9. Customizing Needle

9.1. Namespaces

By default, when you create a namespace in Needle, the namespace is registered as a service. The type of the service is determined by the :namespace_impl_factory service, which (by default) returns the Needle::Container class.

You can specify your own custom implementation for namespaces by registering your own :namespace_impl_factory service. In fact, each namespace can have its own implementation of subnamespaces—just register a :namespace_impl_factory in each one that you want to be specialized.

Here’s a contrived example. Suppose you want each namespace to keep track of the precise time that it was created.

Custom namespace implementations [ruby]
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class TimeTrackerNamespace < Needle::Container
  attr_reader :birth_date

  def initialize( *args )
    super
    @birth_date = Time.now
  end
end

reg = Needle::Registry.new
reg.register( :namespace_impl_factory ) { TimeTrackerNamespace }

reg.namespace :hello
p reg.hello.birth_date

In general, you’ll be better off having your custom implementation extend Needle::Container, although the only real requirement is that your implementation publish the same interface as the default namespace implementation.

9.2. Interceptors

When you attach an interceptor to a service, that new interceptor is wrapped in a definition object that includes various metadata about the interceptor, including its implementation, its priority, its name, and so forth. The implementation of this interceptor definition is determined by the value of the :interceptor_impl_factory service, which by default returns Needle::Interceptor.

It is this wrapper object that allows interceptor definitions to be done using method chaining:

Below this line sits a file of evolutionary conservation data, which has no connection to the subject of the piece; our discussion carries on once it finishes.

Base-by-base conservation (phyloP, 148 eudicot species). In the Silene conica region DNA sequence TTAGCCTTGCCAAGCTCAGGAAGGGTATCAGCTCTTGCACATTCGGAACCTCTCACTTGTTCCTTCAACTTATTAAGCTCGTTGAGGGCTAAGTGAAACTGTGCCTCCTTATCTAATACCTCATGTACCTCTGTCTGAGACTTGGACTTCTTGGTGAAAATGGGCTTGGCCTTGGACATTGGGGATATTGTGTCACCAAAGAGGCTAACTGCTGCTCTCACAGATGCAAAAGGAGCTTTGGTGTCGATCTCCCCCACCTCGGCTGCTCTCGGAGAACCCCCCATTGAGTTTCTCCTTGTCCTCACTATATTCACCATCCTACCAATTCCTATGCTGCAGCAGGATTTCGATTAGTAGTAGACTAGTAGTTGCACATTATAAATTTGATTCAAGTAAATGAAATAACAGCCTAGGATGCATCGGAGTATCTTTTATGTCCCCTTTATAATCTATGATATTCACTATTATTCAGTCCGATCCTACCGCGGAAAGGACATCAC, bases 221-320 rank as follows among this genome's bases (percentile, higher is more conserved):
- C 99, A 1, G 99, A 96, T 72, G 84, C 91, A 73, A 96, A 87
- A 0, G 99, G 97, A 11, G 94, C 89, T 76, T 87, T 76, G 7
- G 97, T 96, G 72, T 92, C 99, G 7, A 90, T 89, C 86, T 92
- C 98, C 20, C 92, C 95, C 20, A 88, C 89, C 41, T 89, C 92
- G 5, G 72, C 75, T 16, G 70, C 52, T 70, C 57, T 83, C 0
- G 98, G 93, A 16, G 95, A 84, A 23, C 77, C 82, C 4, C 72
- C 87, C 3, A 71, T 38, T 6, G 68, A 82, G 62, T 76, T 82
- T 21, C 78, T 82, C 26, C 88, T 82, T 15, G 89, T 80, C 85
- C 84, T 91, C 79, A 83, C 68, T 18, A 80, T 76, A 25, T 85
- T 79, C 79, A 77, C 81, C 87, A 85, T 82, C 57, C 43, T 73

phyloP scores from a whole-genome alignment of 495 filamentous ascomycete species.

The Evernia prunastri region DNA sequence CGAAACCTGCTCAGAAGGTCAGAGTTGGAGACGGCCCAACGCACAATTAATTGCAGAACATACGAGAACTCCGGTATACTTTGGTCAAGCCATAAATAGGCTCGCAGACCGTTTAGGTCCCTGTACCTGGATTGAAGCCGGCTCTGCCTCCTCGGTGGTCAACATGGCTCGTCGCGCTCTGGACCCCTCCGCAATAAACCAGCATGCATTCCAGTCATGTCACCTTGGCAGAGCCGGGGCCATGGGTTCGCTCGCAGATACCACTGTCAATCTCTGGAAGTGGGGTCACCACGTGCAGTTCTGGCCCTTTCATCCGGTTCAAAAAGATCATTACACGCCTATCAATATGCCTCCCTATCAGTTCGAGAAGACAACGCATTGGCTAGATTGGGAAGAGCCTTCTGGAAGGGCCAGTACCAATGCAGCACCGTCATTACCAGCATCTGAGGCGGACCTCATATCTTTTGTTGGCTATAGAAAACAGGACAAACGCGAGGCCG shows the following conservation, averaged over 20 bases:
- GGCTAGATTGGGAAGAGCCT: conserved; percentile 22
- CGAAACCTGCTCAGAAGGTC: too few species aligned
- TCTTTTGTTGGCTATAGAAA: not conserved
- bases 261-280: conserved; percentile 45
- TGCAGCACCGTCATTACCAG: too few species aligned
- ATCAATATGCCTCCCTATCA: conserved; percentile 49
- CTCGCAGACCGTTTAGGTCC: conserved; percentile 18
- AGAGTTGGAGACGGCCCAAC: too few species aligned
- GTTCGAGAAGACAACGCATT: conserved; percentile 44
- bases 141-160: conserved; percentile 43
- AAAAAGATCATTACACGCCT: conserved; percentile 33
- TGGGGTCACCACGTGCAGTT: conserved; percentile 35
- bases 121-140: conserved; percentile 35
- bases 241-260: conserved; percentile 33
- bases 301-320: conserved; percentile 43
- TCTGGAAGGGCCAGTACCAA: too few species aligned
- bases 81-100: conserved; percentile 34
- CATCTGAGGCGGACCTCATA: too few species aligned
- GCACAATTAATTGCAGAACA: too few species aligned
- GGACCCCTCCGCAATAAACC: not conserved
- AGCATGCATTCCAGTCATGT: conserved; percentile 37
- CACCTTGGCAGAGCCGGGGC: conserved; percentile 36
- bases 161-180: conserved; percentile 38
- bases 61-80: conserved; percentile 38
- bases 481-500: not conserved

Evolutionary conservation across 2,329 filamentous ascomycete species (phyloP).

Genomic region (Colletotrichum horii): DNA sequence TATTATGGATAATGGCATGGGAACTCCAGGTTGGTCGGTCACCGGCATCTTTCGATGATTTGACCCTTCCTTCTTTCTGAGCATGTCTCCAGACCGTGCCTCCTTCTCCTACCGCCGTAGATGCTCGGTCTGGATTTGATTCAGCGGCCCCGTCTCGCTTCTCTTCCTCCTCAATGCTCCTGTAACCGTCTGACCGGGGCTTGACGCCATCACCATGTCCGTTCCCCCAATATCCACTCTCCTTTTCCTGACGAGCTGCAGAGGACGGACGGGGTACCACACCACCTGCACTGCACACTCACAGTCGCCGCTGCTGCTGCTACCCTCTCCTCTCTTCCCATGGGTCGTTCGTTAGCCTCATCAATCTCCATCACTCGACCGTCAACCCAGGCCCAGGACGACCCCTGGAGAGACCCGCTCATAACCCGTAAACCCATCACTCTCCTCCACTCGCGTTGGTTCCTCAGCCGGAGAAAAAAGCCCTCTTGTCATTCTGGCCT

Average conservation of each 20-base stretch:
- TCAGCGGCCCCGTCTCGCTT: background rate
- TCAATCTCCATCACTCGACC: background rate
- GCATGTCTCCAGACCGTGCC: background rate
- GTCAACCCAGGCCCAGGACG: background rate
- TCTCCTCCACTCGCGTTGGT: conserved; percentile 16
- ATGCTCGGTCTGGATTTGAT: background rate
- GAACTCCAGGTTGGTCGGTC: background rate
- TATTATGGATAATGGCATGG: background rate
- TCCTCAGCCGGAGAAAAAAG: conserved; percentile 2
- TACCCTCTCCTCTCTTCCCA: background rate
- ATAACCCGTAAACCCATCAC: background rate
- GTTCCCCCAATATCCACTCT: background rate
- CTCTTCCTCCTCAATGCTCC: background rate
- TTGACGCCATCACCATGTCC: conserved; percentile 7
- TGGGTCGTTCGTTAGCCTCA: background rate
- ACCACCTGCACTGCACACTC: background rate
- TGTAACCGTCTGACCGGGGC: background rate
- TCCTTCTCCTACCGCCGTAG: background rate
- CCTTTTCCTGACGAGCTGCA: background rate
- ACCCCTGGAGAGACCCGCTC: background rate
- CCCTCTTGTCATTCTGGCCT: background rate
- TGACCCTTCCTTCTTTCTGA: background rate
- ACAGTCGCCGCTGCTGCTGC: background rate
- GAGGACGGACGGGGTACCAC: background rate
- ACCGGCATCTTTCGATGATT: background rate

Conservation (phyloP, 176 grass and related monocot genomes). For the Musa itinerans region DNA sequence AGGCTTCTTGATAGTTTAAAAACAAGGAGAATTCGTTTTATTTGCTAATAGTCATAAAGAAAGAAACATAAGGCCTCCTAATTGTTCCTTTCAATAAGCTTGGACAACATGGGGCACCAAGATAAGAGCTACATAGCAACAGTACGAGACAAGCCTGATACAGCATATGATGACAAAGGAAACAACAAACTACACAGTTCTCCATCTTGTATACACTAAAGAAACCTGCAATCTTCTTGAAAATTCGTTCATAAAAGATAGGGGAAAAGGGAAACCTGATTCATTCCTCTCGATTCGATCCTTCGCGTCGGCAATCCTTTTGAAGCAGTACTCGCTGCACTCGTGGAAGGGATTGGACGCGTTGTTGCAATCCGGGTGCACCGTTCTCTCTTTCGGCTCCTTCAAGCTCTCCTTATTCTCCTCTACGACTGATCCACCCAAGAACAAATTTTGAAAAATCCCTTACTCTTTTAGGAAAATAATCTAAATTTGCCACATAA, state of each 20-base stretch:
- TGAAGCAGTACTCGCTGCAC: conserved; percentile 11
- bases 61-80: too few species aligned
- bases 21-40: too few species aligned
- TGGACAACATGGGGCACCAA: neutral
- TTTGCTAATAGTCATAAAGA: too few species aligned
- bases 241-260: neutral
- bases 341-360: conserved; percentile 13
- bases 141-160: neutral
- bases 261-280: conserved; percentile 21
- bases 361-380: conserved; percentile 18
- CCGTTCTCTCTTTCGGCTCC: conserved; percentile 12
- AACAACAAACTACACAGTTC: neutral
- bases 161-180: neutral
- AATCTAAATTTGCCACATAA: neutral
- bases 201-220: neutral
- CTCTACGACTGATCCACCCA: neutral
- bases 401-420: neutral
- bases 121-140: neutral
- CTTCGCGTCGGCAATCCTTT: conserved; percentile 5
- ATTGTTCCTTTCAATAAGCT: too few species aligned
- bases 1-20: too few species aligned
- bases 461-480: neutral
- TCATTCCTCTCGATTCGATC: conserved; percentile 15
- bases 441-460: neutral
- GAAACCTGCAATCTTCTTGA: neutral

Configuring an interceptor [ruby]
reg.intercept( :foo ).with { ... }.with_options(...)

If you wish to add custom, domain-specific functionality to the interceptor wrapper, you can register your own implementation of the :interceptor_impl_factory. Consider the following contrived example, where an “only_if” clause is given to determine when the interceptor should be invoked.

Advanced configuration of an interceptor [ruby]
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class OnlyIfInterceptor < Needle::Interceptor
  def only_if( &block )
    @only_if = block
    self
  end

  def action
    action_proc = super
    lambda do |chain,ctx|
      if @only_if.call( chain, ctx )
        action_proc.call( chain, ctx )
      else
        chain.process_next( ctx )
      end
    end
  end
end

reg = Needle::Registry.new
reg.register( :interceptor_impl_factory ) { OnlyIfInterceptor }
reg.register( :foo ) { Bar.new }

reg.intercept( :foo ).
  with { |c| c.logging_interceptor }.
  only_if { |ch,ctx| something_is_true( ch, ctx ) }.
  with_options(...)

9.3. Contexts

A definition context is used when registering services using any of the #define interfaces. For example, Container#define yields an instance of a definition context to the given block, and Container#define! uses the block in an instance_eval on a definition context.

The default implementation used for definition contexts is defined by the :definition_context_factory service. By default, this service returns Needle::DefinitionContext, but you can specify your own definition context implementations by overriding this service. In fact, each namespace could have its own definition context implementation, if needed.

Consider the following contrived example, where you want to provide a convenient way to register services of type Hash.

Custom DefinitionContext example [ruby]
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class MyDefinitionContext < Needle::DefinitionContext
  def register_hash( name, opts={} )
    this_container.register( name, opts ) { Hash.new }
  end
end

reg = Needle::Registry.new
reg.register( :definition_context_factory ) { MyDefinitionContext }

reg.define do |b|
  b.register_hash( :test1 )
  b.register_hash( :test2 )
end

reg.test1[:key] = "value"
reg.test2[:foo] = "bar"